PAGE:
Recently, I went to see my primary care doctor about my reflux because despite my treatment with over the counter H2 blockers, I was experiencing severe abdominal pain. He suspected an ulcer and referred me to a Gastroenterologist (GI). He then gave me 10 days worth of Dexilant (a dual release Proton Pump Inhibitor) as a free sample.
Freebies — we all love them. It's nice to have a sample of a medication before having to pay for something that may not work. When I got home, I looked up this medication and realized it is a more complex version of Prevacid in that it has two releases of medication. I then looked up my formulary (approved medications through my prescription plan) and realized that Dexilant is non-formulary drug. For some people this means your insurance won't pay for the medication. For me it means $40/month vs. generic Prevacid (lansoprazole) at $10/month.
This all got me thinking about the whole medication process. Drug companies need to make money because it costs a lot of money to develop new medications. If there is no financial benefit for the companies, they will cease to try to develop new drugs which obviously would be disastrous. The way they make money is by coming up with new drugs and then convincing doctors and patients why this drug would work. Some of this we see in advertisements on TV an in magazines but much of the advertising is done when drug representatives bring free samples to doctors. These drug representatives explain their medication to the doctors and then leave samples for them to hand out to patients. Of course, the intent is that the doctor will appropriately hand out the free sample, it will work and the doctor will then write a prescription for that medication.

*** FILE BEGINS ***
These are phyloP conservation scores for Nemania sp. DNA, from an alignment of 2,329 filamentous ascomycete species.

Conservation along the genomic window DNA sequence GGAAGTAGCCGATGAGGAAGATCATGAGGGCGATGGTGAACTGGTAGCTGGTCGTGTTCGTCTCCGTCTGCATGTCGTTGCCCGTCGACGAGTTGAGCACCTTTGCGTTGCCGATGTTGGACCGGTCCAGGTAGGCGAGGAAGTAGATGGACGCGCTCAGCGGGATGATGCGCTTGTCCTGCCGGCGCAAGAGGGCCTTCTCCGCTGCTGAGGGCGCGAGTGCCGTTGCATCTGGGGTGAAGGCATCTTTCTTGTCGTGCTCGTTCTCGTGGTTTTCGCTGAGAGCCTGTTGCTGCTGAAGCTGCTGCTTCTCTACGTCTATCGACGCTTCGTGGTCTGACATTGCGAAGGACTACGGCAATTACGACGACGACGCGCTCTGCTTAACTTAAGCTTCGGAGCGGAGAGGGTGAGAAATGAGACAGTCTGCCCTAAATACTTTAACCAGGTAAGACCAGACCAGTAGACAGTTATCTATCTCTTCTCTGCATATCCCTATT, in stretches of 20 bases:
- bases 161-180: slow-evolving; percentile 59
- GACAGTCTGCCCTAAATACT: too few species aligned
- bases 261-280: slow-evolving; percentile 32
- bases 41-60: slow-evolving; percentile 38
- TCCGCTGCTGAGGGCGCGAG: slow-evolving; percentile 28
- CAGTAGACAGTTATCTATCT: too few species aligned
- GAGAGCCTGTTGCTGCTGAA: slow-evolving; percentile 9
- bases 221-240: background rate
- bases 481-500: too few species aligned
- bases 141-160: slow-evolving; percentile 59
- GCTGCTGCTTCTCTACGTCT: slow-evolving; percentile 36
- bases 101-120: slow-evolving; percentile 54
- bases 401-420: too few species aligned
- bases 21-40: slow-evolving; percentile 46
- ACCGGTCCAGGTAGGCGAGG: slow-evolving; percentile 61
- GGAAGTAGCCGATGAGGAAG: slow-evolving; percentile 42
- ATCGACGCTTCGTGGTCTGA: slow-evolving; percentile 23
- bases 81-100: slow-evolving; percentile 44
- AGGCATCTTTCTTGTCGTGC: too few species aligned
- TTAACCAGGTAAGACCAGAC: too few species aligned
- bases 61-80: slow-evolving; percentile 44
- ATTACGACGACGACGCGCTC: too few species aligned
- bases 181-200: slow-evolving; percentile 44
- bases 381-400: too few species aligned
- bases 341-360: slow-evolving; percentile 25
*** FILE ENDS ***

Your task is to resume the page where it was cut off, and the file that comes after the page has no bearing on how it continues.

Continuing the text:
What then often happens is that the patient takes the medication to the pharmacy and it is either rejected or the patient pays a higher than normal copay for the medication. If the medication is outright rejected by the insurance company the patient will often feel like the insurance company is calling the shots and unwilling to give them the drug they "need."
So, how did I handle this situation? I printed out my formulary and took it with me to my GI visit. On my formulary, generic Prilosec (omeprazole), generic Prevacid or brand name Nexium were offered as alternatives. As Prevacid had worked well for me in the past, I asked the doctor for generic Prevacid. If it works, this will lead to a substantial savings for me as well as my insurance company and healthcare overall. If it doesn't work, I may need to try something different and may need to pay additional money for my prescription. But, by being proactive and understanding the system, I did not wind up in a position of feeling like I was being denied something I "needed."
It pays to know about what is covered by your prescription drug plan and to take your formulary list with you. Remember that while your insurance company does want to keep costs low, it benefits everyone when we choose the least costly but still effective option.